New York City’s Taxi and Limousine Commission (TLC) is not required to provide wheelchair-accessible taxicabs under the Americans with Disabilities Act (ADA), according to the Second Circuit Court of Appeals.
On Thursday, the appellate court reversed a temporary injunction ordering the city to develop a plan to expand its fleet of accessible taxis, noting that TLC had not denied wheelchair-bound customers an opportunity to participate in TLC’s services, reports Thomson Reuters News & Insight.
"Although only 231 medallions are conditioned on wheelchair accessibility, none of the medallions issued by the TLC prohibits any medallion owner from operating an accessible taxi," Chief Judge Dennis Jacobs wrote in the opinion.
But that's not to say that it's easy for disabled New Yorkers to catch a cab.
When District Judge George Daniels ruled that TLC violated the Americans with Disabilities Act (ADA) by not providing cabs for customers with wheelchairs, only 233 of the city's cabs were wheelchair-accessible, according to News & Insight. That's less than 2 percent of the cabs in New York City.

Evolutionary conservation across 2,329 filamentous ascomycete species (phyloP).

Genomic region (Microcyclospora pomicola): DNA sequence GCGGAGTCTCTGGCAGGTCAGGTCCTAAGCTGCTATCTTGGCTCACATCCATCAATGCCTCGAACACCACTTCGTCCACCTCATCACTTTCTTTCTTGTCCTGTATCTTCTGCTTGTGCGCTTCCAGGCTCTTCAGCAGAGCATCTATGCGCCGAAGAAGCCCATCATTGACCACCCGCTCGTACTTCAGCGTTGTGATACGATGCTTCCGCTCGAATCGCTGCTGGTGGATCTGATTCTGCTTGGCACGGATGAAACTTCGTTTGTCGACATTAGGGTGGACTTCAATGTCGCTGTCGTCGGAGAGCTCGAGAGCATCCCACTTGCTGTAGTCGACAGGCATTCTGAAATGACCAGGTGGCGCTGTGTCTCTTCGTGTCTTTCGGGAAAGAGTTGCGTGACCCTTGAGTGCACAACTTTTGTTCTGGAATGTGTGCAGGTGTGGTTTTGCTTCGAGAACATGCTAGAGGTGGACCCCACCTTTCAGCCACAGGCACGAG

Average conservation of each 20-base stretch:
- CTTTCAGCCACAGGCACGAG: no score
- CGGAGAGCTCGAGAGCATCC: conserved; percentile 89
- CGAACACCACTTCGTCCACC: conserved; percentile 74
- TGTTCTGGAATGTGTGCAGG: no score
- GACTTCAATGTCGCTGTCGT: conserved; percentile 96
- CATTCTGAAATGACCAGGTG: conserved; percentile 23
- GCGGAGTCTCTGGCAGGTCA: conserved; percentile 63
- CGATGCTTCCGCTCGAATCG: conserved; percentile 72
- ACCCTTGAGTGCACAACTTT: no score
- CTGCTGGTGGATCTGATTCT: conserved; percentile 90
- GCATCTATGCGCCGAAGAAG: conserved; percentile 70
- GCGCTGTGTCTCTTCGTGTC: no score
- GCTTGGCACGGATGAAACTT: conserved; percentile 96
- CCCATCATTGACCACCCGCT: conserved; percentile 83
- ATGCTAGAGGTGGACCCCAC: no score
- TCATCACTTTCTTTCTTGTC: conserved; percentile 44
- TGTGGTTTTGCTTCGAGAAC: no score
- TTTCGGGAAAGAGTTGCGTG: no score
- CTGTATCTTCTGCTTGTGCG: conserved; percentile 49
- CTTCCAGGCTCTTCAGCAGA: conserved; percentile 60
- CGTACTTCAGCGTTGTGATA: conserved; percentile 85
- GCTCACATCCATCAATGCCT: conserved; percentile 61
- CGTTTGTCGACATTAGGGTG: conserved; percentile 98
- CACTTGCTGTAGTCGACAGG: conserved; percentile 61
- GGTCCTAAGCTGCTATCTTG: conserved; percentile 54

While cabs are prevalent in the New York, the 60,000 wheelchair-bound customers have only a 3.31 percent chance of hailing an accessible cab within 10 minutes. Other taxi customers have an 87.33 percent chance of finding a cab in the same amount of time.
The Second Circuit Court of Appeals noted that, if TLC was required to ensure that the taxi industry provides a sufficient number of wheelchair-accessible taxicabs, it would mean that private taxi owners would be required to purchase or lease accessible taxis even though the ADA explicitly exempts them from such requirements. The court ruled that the exemption "compels the conclusion" that the ADA does not require the New York City taxi industry to provide accessible taxis.
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